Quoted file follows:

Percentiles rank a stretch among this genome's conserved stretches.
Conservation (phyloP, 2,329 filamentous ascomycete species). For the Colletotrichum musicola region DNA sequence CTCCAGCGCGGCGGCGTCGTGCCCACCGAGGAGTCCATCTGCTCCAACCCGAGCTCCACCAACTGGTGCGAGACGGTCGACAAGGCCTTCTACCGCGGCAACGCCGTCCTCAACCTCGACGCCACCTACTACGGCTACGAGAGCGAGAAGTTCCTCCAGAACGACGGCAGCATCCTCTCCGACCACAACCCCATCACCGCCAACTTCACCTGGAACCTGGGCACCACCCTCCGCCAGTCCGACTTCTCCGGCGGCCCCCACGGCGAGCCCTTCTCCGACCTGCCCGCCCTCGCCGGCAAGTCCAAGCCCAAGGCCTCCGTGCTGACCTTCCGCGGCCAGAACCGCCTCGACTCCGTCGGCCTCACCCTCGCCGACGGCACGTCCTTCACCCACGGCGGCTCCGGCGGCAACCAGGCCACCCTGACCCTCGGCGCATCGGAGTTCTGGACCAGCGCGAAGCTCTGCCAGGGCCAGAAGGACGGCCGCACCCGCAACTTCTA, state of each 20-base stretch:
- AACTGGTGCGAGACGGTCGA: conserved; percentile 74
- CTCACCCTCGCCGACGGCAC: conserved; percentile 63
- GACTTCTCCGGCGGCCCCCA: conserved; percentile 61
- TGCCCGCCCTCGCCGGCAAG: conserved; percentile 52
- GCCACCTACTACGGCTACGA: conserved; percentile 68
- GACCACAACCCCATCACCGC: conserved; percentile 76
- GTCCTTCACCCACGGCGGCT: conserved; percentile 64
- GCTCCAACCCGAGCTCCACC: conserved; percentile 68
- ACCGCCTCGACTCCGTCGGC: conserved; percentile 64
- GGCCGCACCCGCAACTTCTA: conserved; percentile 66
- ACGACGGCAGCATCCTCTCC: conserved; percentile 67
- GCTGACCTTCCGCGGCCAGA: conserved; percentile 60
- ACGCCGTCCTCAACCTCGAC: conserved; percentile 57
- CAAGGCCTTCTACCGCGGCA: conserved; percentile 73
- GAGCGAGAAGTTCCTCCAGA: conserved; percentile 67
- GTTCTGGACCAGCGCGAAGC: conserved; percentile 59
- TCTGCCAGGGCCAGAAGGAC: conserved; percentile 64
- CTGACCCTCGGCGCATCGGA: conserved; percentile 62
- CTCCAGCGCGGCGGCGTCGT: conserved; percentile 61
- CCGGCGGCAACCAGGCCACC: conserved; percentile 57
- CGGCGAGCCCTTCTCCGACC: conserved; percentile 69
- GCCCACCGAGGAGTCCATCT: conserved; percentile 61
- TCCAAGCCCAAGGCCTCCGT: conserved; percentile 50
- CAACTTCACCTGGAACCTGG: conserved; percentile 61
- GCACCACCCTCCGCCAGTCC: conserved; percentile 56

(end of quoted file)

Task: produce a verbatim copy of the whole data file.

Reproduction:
Percentiles rank a stretch among this genome's conserved stretches.
Conservation (phyloP, 2,329 filamentous ascomycete species). For the Colletotrichum musicola region DNA sequence CTCCAGCGCGGCGGCGTCGTGCCCACCGAGGAGTCCATCTGCTCCAACCCGAGCTCCACCAACTGGTGCGAGACGGTCGACAAGGCCTTCTACCGCGGCAACGCCGTCCTCAACCTCGACGCCACCTACTACGGCTACGAGAGCGAGAAGTTCCTCCAGAACGACGGCAGCATCCTCTCCGACCACAACCCCATCACCGCCAACTTCACCTGGAACCTGGGCACCACCCTCCGCCAGTCCGACTTCTCCGGCGGCCCCCACGGCGAGCCCTTCTCCGACCTGCCCGCCCTCGCCGGCAAGTCCAAGCCCAAGGCCTCCGTGCTGACCTTCCGCGGCCAGAACCGCCTCGACTCCGTCGGCCTCACCCTCGCCGACGGCACGTCCTTCACCCACGGCGGCTCCGGCGGCAACCAGGCCACCCTGACCCTCGGCGCATCGGAGTTCTGGACCAGCGCGAAGCTCTGCCAGGGCCAGAAGGACGGCCGCACCCGCAACTTCTA, state of each 20-base stretch:
- AACTGGTGCGAGACGGTCGA: conserved; percentile 74
- CTCACCCTCGCCGACGGCAC: conserved; percentile 63
- GACTTCTCCGGCGGCCCCCA: conserved; percentile 61
- TGCCCGCCCTCGCCGGCAAG: conserved; percentile 52
- GCCACCTACTACGGCTACGA: conserved; percentile 68
- GACCACAACCCCATCACCGC: conserved; percentile 76
- GTCCTTCACCCACGGCGGCT: conserved; percentile 64
- GCTCCAACCCGAGCTCCACC: conserved; percentile 68
- ACCGCCTCGACTCCGTCGGC: conserved; percentile 64
- GGCCGCACCCGCAACTTCTA: conserved; percentile 66
- ACGACGGCAGCATCCTCTCC: conserved; percentile 67
- GCTGACCTTCCGCGGCCAGA: conserved; percentile 60
- ACGCCGTCCTCAACCTCGAC: conserved; percentile 57
- CAAGGCCTTCTACCGCGGCA: conserved; percentile 73
- GAGCGAGAAGTTCCTCCAGA: conserved; percentile 67
- GTTCTGGACCAGCGCGAAGC: conserved; percentile 59
- TCTGCCAGGGCCAGAAGGAC: conserved; percentile 64
- CTGACCCTCGGCGCATCGGA: conserved; percentile 62
- CTCCAGCGCGGCGGCGTCGT: conserved; percentile 61
- CCGGCGGCAACCAGGCCACC: conserved; percentile 57
- CGGCGAGCCCTTCTCCGACC: conserved; percentile 69
- GCCCACCGAGGAGTCCATCT: conserved; percentile 61
- TCCAAGCCCAAGGCCTCCGT: conserved; percentile 50
- CAACTTCACCTGGAACCTGG: conserved; percentile 61
- GCACCACCCTCCGCCAGTCC: conserved; percentile 56